Stomach and Intestinal (Peptic) Ulcers in Cats

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Last updated on
4 min read

Key takeaways

Peptic, or gastrointestinal, ulcers are crater-like lesions in the lining of the stomach or intestines. 

  • GI ulcers occur either when stomach acid production is increased, or when there is damage to the protective lining of the tract
  • The most common symptom in cats is vomiting; blood may be present in the vomit
  • Other symptoms include loss of appetite, lethargy, pale gums, and weight loss
  • In cats, the most common underlying cause of peptic ulcers is cancer
  • Additional causes include drug toxicity, kidney failure, liver disease, and bacterial infection
  • The most definitive method of diagnosis is endoscopy with tissue biopsy
  • Treatment may involve supportive measures, medications, surgery, and treatment of underlying conditions if possible
  • If ulceration is secondary to cancer, prognosis is poor; otherwise it is generally good
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A closer look: Stomach and Intestinal (Peptic) Ulcers in Cats

Gastric juices in the stomach are highly acidic and contain digestive enzymes, which help break down food so nutrients can be absorbed by the intestines. The gastrointestinal tract is lined with a barrier of mucus which protects the underlying tissues from damage from these caustic substances. If this protective barrier becomes damaged, the tissue underneath is exposed to the gastric juices and can sustain damage, leading to open sores within the tract. These sores are referred to as ulcers.

Stomach and intestinal ulcers are not common in cats. Prognosis depends on the underlying cause and response to treatment. Better outcomes are seen with early intervention. Cats showing symptoms of stomach and intestinal ulceration require prompt veterinary care.

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Risk factors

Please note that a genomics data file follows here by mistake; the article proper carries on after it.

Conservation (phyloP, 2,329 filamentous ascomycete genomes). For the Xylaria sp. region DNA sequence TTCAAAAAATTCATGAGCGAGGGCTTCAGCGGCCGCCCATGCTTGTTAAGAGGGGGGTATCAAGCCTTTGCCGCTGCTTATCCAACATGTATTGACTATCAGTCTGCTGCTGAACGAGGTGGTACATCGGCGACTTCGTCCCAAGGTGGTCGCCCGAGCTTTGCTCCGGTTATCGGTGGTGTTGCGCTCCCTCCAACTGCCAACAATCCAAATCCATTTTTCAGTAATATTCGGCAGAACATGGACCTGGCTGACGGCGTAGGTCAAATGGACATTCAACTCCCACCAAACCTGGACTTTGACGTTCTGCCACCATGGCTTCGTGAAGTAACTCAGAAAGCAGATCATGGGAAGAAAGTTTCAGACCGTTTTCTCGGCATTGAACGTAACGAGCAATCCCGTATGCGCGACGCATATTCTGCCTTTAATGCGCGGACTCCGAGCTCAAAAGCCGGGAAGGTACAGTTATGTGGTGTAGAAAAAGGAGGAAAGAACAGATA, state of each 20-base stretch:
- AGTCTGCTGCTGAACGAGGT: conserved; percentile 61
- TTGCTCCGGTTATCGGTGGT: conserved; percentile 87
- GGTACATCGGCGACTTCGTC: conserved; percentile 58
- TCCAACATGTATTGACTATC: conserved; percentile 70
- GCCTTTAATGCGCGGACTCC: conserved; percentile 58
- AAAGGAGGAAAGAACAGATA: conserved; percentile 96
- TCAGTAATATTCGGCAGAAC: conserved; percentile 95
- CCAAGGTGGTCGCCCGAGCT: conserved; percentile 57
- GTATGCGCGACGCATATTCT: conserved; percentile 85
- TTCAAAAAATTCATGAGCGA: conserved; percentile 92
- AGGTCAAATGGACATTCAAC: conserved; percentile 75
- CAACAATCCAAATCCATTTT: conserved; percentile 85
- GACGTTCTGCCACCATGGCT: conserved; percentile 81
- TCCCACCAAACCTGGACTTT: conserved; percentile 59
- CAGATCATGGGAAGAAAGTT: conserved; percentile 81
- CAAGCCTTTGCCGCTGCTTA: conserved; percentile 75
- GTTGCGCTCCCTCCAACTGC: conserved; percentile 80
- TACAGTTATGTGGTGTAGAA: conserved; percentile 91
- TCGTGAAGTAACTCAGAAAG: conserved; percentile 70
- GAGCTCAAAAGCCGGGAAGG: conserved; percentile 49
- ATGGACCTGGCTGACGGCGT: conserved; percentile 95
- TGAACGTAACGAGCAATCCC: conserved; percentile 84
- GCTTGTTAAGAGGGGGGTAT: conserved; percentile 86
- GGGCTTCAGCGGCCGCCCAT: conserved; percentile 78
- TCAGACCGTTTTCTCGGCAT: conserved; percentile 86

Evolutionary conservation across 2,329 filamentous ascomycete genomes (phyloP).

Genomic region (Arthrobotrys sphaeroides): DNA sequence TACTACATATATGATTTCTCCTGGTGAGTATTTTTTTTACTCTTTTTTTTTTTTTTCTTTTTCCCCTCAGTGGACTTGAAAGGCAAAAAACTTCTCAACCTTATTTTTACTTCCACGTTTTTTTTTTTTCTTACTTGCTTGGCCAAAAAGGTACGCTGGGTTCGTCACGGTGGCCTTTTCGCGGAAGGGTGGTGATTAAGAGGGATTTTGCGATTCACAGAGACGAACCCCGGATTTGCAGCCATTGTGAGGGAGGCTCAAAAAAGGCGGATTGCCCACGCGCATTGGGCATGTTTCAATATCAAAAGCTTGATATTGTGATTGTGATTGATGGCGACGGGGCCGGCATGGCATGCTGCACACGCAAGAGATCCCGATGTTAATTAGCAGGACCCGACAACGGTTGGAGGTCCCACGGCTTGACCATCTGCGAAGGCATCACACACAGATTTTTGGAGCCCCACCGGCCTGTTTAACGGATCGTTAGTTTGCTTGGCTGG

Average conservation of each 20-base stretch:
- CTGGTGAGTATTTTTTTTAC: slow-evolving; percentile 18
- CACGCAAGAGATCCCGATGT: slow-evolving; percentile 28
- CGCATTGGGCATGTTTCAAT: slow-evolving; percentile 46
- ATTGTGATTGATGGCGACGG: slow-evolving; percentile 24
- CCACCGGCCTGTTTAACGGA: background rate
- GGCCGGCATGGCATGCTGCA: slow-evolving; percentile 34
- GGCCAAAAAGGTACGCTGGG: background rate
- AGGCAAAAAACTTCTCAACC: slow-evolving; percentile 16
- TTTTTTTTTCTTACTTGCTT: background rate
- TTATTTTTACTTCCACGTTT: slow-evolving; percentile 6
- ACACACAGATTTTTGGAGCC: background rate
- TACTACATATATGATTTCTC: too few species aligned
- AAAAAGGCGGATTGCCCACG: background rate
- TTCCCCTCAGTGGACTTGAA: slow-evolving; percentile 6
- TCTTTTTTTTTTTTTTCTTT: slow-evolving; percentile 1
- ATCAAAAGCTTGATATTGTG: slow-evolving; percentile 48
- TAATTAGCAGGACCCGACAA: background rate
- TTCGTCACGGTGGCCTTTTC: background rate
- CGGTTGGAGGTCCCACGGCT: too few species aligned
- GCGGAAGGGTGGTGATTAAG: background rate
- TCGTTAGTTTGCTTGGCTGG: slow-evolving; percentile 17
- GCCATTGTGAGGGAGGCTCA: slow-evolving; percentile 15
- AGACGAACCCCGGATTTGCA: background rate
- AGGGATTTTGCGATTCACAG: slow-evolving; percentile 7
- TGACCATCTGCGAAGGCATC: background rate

Gastrointestinal ulcers may be asymptomatic in cats. In severe cases, ongoing ulcers lead to chronic blood loss and anemia.

Left untreated, chronic blood loss can result in sudden death.

Possible causes

Gastrointestinal ulcers can be idiopathic, meaning the cause is unknown or cannot be determined. Known causes fall into two general categories, increased acid production or damage to the protective lining of the tract.

Main symptoms

Testing and diagnosis

Diagnostics include a full medical history and physical exam, blood work, urinalysis, and x-rays (with or without barium). Additional diagnostic imaging via ultrasound may be desirable. The most definitive way to diagnose GI ulcers is by endoscopy, which allows visualization of the lesions while facilitating sample collection for biopsy. A test for blood in the stool (fecal occult blood test) may also be recommended.

Steps to Recovery

Supportive treatment including hospitalization, IV fluids, antiemetics (anti-nausea medications), and blood transfusions for anemic patients may be necessary. Treatment to target the ulcers themselves includes medications to reduce gastric acid secretion and provide gastric mucosal protection. Surgery may also be necessary depending on the underlying cause.

Treatment of any underlying conditions, if possible, is indicated. Further treatments may include antibiotics, probiotics, dietary changes, and other specific treatments targeting the underlying disease. Continued monitoring and repeated endoscopy may be necessary during treatment and recovery.

Prognosis depends on the underlying cause, severity, and promptness of detection and treatment. Early intervention is associated with better outcomes. GI cancer is associated with poor outcomes.


GI ulcers are not contagious. There is no specific prevention, but regular vet visits may help to identify underlying causes before ulceration occurs. Preventing ingestion of foreign bodies and never giving medications without veterinary guidance are also good practices to protect the health of the digestive tract.

Are Stomach and Intestinal (Peptic) Ulcers in Cats common?

GI ulcers are uncommon in cats.

Typical Treatment

  • IV fluids
  • Antiemetics
  • Blood transfusion (if anemic)
  • Ongoing monitoring
  • Probiotics
  • Gastroprotectants
  • Surgery
  • Dietary changes
  • Antibiotics

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